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Wikitribune Sets Out to Practice Evidence-Based Journalism
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Posted On May 30, 2017
Wikipedia founder Jimmy Wales (along with collaborators Lawrence Lessig, Guy Kawasaki, Jeff Jarvis, and Lily Cole) is attempting to attack the problem of fake news by starting his own journalism outfit. With high-level advisors for the presidential administration famously confused about the nature of truth, with social media acting as a platform for the viral spread of hearsay and conspiracy theories, and with more and more Americans accessing fewer and fewer news sources, it would seem to be a good time to work on fixes for fake news.

Wikitribune, which launched on May 25, uses a hybrid model of professional journalists and editors with contributions from the general public to source, fact-check, write, and edit news stories. Unlike those of traditional news organizations, Wikitribune’s stories will effectively never be “finished,” but will instead be live and updated in perpetuity as new information comes to light on a given issue. Presumably, this will be done with some mechanism similar to the wiki version-tracking used in Wikipedia articles.

Unlike Wikimedia Foundation projects (Wikipedia, Wikiversity, Wikispecies, etc.), Wikitribune is organized as a private for-profit company. It is not directly related to Wikimedia except through its wiki-name and by the fact that it was also founded by Wales.

It uses a crowdsourced funding model, calling for contributors to pledge some amount each month to start up and sustain its work. Sometime between noon and 1:00 PM on May 24, the day before launch, the 10th of its 10 proposed journalists was funded. If it had failed to meet the goal of 10 journalists, supporters would have been refunded.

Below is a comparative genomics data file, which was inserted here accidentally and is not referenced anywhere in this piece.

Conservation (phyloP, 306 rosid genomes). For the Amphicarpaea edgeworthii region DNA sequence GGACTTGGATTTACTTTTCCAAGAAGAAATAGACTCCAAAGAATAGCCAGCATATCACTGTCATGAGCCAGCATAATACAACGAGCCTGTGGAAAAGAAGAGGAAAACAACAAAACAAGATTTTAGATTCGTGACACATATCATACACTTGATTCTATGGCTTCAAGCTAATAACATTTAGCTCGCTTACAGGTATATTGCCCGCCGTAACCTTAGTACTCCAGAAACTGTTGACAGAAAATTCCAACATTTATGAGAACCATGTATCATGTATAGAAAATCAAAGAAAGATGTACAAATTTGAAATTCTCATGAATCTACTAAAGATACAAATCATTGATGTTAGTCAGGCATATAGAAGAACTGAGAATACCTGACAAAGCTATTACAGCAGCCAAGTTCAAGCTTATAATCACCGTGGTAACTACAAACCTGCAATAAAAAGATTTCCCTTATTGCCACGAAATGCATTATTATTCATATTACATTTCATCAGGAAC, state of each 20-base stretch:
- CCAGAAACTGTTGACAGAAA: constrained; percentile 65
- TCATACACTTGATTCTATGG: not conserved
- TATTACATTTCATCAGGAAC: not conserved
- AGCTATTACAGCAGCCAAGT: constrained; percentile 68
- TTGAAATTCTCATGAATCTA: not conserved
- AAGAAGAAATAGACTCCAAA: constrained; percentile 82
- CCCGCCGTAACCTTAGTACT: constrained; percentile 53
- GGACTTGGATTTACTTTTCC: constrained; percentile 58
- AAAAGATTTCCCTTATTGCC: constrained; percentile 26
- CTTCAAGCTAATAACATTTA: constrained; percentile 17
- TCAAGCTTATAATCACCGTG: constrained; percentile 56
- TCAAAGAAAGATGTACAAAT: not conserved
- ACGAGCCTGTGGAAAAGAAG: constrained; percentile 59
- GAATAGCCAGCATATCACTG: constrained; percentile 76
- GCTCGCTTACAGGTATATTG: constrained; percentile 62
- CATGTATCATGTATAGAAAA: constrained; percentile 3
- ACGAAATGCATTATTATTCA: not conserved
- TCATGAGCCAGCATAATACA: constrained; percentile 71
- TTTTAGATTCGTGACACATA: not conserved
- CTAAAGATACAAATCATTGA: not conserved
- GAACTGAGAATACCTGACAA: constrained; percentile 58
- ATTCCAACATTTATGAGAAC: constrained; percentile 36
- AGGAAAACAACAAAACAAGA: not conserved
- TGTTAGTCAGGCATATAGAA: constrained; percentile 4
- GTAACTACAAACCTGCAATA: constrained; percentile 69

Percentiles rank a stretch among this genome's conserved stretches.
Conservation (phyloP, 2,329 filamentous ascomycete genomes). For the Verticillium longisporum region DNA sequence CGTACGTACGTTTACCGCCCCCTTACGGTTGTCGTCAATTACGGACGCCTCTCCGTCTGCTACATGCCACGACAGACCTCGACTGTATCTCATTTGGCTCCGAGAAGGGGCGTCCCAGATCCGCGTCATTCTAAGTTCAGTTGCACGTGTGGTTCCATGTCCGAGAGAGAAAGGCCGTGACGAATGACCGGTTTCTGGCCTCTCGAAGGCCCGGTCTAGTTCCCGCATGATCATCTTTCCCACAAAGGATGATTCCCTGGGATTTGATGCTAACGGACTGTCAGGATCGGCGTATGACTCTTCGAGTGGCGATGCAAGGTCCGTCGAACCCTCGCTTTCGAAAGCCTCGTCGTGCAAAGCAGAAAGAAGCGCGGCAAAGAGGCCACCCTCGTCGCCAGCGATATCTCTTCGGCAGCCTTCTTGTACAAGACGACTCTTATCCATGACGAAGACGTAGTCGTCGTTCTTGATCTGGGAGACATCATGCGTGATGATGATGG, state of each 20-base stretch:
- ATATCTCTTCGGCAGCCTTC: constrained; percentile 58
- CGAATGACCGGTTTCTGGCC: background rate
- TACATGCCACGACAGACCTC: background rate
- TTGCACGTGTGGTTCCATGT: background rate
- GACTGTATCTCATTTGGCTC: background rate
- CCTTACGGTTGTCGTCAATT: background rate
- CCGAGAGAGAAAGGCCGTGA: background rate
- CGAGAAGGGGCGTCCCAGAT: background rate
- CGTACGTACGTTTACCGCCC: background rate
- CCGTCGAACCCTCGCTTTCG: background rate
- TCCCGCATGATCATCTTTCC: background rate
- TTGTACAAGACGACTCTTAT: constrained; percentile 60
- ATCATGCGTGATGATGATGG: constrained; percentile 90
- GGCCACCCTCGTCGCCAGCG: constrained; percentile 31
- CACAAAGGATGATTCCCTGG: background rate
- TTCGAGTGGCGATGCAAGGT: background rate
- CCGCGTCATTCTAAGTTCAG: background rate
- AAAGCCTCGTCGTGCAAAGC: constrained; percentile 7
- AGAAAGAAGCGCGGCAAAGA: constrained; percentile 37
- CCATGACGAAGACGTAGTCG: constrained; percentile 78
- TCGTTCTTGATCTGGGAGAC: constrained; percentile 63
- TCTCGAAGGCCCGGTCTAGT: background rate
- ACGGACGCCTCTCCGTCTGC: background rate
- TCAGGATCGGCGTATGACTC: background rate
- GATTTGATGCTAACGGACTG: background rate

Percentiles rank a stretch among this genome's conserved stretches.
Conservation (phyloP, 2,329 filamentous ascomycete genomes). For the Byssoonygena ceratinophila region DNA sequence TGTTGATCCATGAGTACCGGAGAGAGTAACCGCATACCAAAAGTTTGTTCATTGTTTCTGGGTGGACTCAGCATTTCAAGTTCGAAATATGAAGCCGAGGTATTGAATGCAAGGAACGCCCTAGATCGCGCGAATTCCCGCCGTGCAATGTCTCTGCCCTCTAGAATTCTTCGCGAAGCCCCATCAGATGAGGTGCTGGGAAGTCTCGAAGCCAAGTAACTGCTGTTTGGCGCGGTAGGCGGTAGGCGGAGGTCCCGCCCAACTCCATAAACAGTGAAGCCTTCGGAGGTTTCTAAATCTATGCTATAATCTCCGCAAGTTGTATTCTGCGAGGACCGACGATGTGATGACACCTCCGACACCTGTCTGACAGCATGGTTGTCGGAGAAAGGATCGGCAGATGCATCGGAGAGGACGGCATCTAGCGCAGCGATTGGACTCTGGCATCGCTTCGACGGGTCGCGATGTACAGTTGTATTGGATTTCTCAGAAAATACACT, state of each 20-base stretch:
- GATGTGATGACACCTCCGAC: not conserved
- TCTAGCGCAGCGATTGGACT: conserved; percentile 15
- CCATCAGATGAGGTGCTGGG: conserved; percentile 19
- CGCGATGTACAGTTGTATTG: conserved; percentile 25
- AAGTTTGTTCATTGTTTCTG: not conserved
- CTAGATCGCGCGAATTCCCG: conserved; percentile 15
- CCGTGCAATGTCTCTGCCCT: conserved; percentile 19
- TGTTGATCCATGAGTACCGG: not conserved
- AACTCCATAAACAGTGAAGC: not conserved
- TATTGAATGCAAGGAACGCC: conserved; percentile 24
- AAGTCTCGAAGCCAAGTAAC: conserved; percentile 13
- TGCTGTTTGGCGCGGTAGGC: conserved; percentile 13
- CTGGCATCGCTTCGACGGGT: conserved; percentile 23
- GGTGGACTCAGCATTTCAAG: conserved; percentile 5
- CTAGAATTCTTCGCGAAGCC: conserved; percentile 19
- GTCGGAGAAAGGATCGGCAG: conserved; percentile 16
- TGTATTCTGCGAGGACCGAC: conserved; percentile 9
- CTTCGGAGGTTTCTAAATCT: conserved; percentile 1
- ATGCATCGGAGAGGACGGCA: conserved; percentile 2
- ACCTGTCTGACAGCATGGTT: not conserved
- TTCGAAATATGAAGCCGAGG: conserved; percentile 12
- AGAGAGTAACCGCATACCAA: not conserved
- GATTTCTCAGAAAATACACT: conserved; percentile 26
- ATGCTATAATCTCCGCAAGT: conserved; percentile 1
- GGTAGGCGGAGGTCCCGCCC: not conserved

Fake News Has a Cure

In his video introduction to the project, Wales gives his view on how fake news is a logical extension of the growth of the web and how Wikitribune aims to combat it. “The news is broken,” he says, “but we figured out how to fix it.” He lauds traditional, pre-internet news sources as bastions of truth-telling. He suggests that in the internet era, the news succumbed to the clamor for revenue-generating clicks, advertisers gained more power over online media, and we saw the rise of bombastic headlines, opinion and commentary presented as facts, and, eventually, fake news. “Social media, where most people get their news these days, is literally designed to show us what we want to see, to confirm our biases, and to keep us clicking at all costs. It fundamentally breaks the news. And the truth is, on the internet, no one is guarding the gate.”

The for-profit model is based on a foundation of “professional, standards-based journalism.” but has site users volunteering (for free) to fact-check and edit stories alongside the journalists. The project will also not be supported by advertisers—readers will pay a variable monthly subscription fee, although anyone can read the articles, because there will be no paywall. So the material will be offered freely, but supported by voluntary subscription.